Heheh... Perhaps I'm just drinking too much, having some fun and
really have no idea wtf I'm on about.

Cheers

kurt wismer

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Oct 6, 2006, 8:50:41 PM10/6/06
to
Clay wrote:
> On 6 Oct 2006 14:02:05 -0700, "kurt wismer" <ku...@sympatico.ca>
>> Clay wrote:
>>> On Thu, 05 Oct 2006 22:56:51 -0400, kurt wismer <ku...@sympatico.ca>
>>>> Clay wrote:
>>>>> On 5 Oct 2006 12:39:08 -0700, "kurt wismer" <ku...@sympatico.ca>
>> [snip]
>>>>>> yup, very true... nothing is perfect, but if the people making it are
>>>>>> doing their job properly then it should always be getting better...
>>>>> That should be a big "IF" ... but I know you don't use any caps.
>>>> are you trying to tell me that i'm more optimistic than you are? i
>>>> didn't think i was more optimistic than anybody...
>>> With regard to AV "development"? Perhaps so. How much better is your
>>> average AV today compared to last year? Still reactive ,
>> always going to be reactive... that's kind of a misguided criticism...
>
> Aaahhh Kurt... I'm just thinking that many people pay good money to
> the AV industry for what is marketed to be "protection" against
> viruses and other threats. I don't perceive any advancement in the
> effectiveness of the reactive approach towards protection against
> viruses. Perhaps I'm just criticizing an inherent and unavoidable
> weakness in the current products.

you're criticizing a single layer for not being multiple layers... if
you want the protection multiple layers provide then you need to use
multiple layers...

and if there's any specific instances of marketing false hope you think
needs to be addressed, then just let me know and i will be more than
happy to roast the people responsible on my blog...

>> if it's virus specific then it's going to be reactive, if it's generic
>> then it isn't strictly anti-*virus*...
>>
>>> prone to
>>> false positives,
>> so is everything, even people...
>
> But in the case of AV software, a false positive can potentially have
> disastrous results, particularly if the software is configured (by
> default or user preference) to do any deleting... again, I've not
> perceived any advancement in general towards eliminating false
> positives and the confusion/downtime that often results. Perhaps I'm
> just criticizing an inherent and unavoidable weakness in the current
> products.

at some level false positives are unavoidable... and if it were easy to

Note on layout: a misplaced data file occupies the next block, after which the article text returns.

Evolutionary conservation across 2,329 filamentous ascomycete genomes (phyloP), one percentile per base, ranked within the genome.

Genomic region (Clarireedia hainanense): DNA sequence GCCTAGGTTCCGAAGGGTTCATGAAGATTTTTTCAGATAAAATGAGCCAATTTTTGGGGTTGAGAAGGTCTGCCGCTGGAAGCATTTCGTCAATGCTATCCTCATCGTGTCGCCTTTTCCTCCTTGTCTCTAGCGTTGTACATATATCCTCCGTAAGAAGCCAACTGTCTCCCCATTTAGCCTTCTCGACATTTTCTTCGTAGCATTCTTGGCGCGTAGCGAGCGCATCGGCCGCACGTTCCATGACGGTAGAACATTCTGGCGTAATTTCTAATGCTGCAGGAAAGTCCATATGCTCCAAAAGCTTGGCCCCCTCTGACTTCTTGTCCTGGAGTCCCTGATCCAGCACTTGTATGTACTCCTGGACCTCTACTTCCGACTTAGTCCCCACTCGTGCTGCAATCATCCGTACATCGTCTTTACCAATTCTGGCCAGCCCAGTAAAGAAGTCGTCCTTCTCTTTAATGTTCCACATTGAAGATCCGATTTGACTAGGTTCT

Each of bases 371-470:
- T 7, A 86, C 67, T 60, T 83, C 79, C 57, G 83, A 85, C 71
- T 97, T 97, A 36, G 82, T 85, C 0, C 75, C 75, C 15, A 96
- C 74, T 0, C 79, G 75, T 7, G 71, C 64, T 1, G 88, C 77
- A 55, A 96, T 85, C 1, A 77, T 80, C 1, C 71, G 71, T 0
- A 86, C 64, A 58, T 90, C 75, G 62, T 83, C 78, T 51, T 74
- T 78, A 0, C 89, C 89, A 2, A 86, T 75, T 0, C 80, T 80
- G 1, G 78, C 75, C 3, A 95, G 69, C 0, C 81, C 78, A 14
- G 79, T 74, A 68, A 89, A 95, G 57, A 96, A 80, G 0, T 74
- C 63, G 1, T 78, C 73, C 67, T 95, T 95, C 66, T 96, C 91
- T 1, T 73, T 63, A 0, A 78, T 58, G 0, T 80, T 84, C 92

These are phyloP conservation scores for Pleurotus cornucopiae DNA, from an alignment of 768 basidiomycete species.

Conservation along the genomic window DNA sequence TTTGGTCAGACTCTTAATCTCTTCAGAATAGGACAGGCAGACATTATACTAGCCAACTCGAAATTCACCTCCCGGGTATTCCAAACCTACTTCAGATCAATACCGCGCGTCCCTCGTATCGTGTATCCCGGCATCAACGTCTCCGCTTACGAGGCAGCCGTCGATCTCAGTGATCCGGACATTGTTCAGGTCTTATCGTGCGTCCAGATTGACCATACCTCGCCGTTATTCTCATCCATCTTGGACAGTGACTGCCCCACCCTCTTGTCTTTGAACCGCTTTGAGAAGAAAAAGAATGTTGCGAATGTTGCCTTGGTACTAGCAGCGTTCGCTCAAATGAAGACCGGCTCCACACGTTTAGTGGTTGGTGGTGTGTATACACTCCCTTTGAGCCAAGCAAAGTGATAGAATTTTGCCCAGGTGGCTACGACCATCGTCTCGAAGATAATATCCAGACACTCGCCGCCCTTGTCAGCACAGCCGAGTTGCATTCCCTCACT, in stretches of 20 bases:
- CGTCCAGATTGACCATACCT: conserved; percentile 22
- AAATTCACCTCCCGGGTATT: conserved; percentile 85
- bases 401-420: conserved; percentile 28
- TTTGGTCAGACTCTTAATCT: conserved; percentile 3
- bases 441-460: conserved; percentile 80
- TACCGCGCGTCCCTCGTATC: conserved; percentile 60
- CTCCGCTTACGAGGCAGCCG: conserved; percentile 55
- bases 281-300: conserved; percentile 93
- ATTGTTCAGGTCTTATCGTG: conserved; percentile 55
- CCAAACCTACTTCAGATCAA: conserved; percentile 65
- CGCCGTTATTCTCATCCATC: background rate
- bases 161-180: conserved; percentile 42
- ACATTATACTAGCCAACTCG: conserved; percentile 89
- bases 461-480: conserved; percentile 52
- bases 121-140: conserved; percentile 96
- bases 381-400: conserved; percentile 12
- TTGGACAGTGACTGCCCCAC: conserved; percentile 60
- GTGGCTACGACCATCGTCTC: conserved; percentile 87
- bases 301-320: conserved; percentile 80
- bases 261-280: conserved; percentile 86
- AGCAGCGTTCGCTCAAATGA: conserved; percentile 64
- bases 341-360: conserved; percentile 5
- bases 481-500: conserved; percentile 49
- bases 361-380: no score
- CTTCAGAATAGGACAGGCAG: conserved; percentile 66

clear up the confusion over false positives by means of some software
trickery it would also be possible to clear up the false positive itself...

the best two options a user has for clearing up confusion over potential
false positives are second opinions from other products or second
opinions from human analysts...

>>> intrusive
>>> warnings and behaviour... etc.
>> security requires intelligent decision making in contextually sensitive
>> situations - that means that some intrusive warnings and behaviour are
>> required...
>
> Maybe they should try to make more sense and provide more palatable
> info and less whistles, bells and advertising for product upgrades
> and/or enhancements. Perhaps I'm just criticizing an inherent and
> unavoidable weakness in the current products.

??? actually, i think now your train of thought has jumped the track...
intrusiveness isn't really related to understandability...

of course understandability does need to improve, but it has also made
improvements... maybe not so much that you'd notice from one year to the
next, but i remember a time when everything got reported as a virus - at
least now they throw in words like trojan and exploit too (even if
"virus" remains in the same report)...

Dustin Cook

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Oct 7, 2006, 12:15:08 AM10/7/06
to
"Desert Rat" <deser...@gmail.com> wrote in news:1160059646.985968.98510
@b28g2000cwb.googlegroups.com:

I'm aware of some variants of the trojan.clicker family. Your welcome to
try scanning your machine with BugHunter (http://bughunter.it-mate.co.uk).
You might also want to try:

Superantispyware (http://www.superantispyware.com)
Adaware (www.lavasoft.com)
or SpyBotSd


--
Dustin Cook
Author of BugHunter - MalWare Removal Tool
web: http://bughunter.it-mate.co.uk
email: bughunte...@gmail.com.removethis
Last updated: October 6th, 2006

Kadaitcha Man

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Oct 7, 2006, 1:08:30 AM10/7/06
to
Dustin Cook <spamfilterine...@nowhere.com>, the gossipy
latener, croaked:

> "Desert Rat" <deser...@gmail.com> wrote in
> news:1160059646.985968.98510 @b28g2000cwb.googlegroups.com:
>
>> Using FSecure with up to date defs. Today it flagged a downloaded
>> program (WordWeb) as infected with Trojan-Clicker.Win32.Delf.qt.
>> FSecure was unable to delete it but I was able to using Win Explorer.
>> FSecure now shows a .exe file in one of the System Restore files as